At Caplor: The Blacksmithstress
I dont know if there is a term for a female Blacksmith. So Ill call Mary a 'Blacksmithstress'. She forges iron in a purely female way. Crafting today an ornate woodworking tool for her friend. Its curve, she says went wrong, so she 'fires' it repeatedly. Hammers it delicately around the horn of the anvil. 'Fires' it again, to soften a little more. She tweaks it with the pliers. Fires it again. She knows from experience and creative heart when it is finished.
The fire on the forge, only a Blacksmith knows the colours of burning hot iron it produces. Colour is important for indicating the temperature and workability of the metal: As iron is heated to increasing temperatures, it first glows red, then orange, yellow, and finally white. The ideal heat for most forging is the bright yellow-orange, colour appropriately known as a "forging heat".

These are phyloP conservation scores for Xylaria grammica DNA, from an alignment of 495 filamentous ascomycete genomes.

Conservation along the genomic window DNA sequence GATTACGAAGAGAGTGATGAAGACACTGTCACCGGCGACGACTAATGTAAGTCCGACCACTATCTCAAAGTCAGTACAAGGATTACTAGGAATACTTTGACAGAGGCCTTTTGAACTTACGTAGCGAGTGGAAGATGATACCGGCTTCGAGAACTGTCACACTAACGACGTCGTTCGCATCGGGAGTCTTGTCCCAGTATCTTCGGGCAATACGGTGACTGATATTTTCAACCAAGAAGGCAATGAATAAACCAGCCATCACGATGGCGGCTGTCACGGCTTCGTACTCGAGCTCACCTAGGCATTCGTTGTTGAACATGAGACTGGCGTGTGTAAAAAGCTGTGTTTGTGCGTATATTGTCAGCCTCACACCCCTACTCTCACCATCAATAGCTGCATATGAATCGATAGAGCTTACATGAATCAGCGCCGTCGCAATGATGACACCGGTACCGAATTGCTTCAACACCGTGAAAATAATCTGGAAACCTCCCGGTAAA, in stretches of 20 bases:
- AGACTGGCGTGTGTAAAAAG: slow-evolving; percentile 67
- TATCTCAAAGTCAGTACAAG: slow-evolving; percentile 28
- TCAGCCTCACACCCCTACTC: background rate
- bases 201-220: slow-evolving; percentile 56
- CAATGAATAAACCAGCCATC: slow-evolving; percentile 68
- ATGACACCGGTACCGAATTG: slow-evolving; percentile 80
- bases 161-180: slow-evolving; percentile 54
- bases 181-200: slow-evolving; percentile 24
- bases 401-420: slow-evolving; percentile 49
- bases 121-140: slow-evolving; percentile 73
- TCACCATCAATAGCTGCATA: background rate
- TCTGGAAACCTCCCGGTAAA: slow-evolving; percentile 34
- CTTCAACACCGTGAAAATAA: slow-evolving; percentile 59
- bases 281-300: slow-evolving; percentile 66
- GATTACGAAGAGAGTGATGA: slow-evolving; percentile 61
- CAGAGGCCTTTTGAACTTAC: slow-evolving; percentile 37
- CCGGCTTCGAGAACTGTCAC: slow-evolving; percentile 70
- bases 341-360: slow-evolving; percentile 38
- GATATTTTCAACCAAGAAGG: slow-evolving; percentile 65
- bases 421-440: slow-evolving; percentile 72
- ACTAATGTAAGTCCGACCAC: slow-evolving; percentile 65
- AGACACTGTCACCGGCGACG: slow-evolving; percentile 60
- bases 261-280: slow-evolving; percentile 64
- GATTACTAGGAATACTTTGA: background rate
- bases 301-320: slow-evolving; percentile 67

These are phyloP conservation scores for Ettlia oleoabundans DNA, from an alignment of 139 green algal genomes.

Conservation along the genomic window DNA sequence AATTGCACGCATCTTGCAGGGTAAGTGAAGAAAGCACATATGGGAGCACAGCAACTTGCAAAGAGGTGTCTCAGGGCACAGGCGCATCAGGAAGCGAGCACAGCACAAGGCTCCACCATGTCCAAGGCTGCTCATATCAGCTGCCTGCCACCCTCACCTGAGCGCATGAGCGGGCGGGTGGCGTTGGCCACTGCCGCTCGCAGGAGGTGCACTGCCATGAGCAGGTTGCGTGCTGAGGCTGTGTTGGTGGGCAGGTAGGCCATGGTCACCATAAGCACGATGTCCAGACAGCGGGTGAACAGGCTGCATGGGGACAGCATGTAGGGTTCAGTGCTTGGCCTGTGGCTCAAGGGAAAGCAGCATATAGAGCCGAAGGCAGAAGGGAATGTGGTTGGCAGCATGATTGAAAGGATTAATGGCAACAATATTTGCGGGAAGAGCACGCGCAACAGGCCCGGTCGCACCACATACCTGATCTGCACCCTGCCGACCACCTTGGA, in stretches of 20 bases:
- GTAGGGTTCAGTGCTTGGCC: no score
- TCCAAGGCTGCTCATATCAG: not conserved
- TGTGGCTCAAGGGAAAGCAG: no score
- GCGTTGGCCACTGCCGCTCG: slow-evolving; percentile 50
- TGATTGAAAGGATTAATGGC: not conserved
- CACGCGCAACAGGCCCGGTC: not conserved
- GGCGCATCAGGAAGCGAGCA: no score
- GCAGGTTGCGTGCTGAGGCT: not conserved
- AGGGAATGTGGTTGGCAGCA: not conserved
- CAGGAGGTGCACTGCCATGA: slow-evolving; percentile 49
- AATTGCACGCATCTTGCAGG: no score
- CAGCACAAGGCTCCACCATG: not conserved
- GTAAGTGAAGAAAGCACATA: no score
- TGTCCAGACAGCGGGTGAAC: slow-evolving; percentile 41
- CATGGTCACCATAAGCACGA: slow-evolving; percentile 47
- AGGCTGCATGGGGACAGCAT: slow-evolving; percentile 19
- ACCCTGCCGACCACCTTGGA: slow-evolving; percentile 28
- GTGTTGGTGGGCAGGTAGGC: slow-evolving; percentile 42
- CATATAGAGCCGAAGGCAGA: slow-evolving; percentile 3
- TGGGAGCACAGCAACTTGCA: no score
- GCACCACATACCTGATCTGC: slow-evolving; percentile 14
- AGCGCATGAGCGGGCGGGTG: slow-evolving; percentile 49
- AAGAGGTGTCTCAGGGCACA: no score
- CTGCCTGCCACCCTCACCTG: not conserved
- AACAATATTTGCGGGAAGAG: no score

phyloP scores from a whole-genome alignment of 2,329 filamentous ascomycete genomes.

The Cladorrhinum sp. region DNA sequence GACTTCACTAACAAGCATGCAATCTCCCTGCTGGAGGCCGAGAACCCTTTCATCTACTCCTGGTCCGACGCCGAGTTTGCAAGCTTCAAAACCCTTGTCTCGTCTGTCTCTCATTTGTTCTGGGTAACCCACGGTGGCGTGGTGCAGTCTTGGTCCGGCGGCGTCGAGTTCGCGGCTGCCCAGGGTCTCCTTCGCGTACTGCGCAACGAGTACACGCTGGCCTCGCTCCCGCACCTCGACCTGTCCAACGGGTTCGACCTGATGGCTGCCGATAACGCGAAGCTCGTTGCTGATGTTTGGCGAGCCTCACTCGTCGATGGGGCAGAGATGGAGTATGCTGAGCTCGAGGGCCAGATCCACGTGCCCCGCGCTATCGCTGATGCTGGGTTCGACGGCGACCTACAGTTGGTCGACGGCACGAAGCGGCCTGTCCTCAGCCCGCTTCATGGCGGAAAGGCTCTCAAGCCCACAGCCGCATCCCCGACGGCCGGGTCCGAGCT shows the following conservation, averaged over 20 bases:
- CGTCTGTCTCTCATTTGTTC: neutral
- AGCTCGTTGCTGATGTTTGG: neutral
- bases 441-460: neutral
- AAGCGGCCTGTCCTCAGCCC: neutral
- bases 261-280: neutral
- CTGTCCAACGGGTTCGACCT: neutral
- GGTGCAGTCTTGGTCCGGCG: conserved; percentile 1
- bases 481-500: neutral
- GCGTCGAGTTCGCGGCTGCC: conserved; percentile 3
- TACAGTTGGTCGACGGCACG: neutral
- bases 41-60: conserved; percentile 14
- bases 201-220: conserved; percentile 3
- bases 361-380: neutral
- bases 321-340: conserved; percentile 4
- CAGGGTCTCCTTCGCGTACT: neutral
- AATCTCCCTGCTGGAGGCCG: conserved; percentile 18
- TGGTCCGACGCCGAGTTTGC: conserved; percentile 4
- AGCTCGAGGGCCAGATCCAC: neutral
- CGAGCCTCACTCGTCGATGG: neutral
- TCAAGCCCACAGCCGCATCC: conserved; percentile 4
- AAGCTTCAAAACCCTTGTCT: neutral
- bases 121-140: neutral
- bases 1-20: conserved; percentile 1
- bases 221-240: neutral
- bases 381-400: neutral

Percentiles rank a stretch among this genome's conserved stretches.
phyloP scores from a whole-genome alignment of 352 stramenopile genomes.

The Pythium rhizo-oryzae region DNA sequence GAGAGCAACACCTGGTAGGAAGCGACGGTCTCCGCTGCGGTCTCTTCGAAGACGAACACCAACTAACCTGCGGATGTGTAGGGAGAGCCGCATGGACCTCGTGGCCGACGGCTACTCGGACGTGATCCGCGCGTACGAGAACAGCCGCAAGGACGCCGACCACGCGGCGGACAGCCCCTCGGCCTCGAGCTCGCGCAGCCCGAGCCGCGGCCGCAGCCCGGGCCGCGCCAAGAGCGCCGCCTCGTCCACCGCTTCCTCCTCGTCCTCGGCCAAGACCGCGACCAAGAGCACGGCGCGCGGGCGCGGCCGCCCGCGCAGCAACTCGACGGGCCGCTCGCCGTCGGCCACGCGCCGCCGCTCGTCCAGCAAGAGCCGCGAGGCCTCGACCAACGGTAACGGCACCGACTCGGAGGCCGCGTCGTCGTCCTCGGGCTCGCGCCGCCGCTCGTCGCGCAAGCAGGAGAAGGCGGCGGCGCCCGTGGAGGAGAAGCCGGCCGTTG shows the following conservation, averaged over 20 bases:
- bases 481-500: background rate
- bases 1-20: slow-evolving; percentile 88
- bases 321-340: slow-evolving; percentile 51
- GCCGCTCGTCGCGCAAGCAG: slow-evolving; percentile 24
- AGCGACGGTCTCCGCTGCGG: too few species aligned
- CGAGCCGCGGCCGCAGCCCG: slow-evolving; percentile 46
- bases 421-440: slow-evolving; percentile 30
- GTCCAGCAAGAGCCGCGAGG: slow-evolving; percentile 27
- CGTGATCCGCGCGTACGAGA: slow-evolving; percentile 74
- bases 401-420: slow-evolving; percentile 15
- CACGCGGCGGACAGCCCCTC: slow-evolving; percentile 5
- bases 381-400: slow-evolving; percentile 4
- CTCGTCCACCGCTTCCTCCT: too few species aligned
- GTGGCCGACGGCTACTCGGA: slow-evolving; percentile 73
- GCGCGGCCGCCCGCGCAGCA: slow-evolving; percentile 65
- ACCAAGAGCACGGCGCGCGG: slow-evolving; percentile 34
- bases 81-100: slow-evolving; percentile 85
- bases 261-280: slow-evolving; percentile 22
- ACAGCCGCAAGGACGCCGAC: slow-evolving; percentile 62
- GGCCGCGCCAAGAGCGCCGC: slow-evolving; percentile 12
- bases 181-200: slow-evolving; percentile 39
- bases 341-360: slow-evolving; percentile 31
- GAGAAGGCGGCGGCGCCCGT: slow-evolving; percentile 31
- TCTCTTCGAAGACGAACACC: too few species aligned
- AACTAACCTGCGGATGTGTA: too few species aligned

The blacksmith must be able to see the glowing color of the metal, some blacksmiths work in dim, low-light conditions. The key is to have consistent lighting which is not too bright. Direct sunlight obscures the colour.
Mary was just about to begin on a huge spring, which she found. Its part of a lorries suspension I think. A real craft, seeing a piece of old metal and turning it into something beautiful again!....Thats why women can be Blacksmiths, and Blacksmithstresses nowadays...x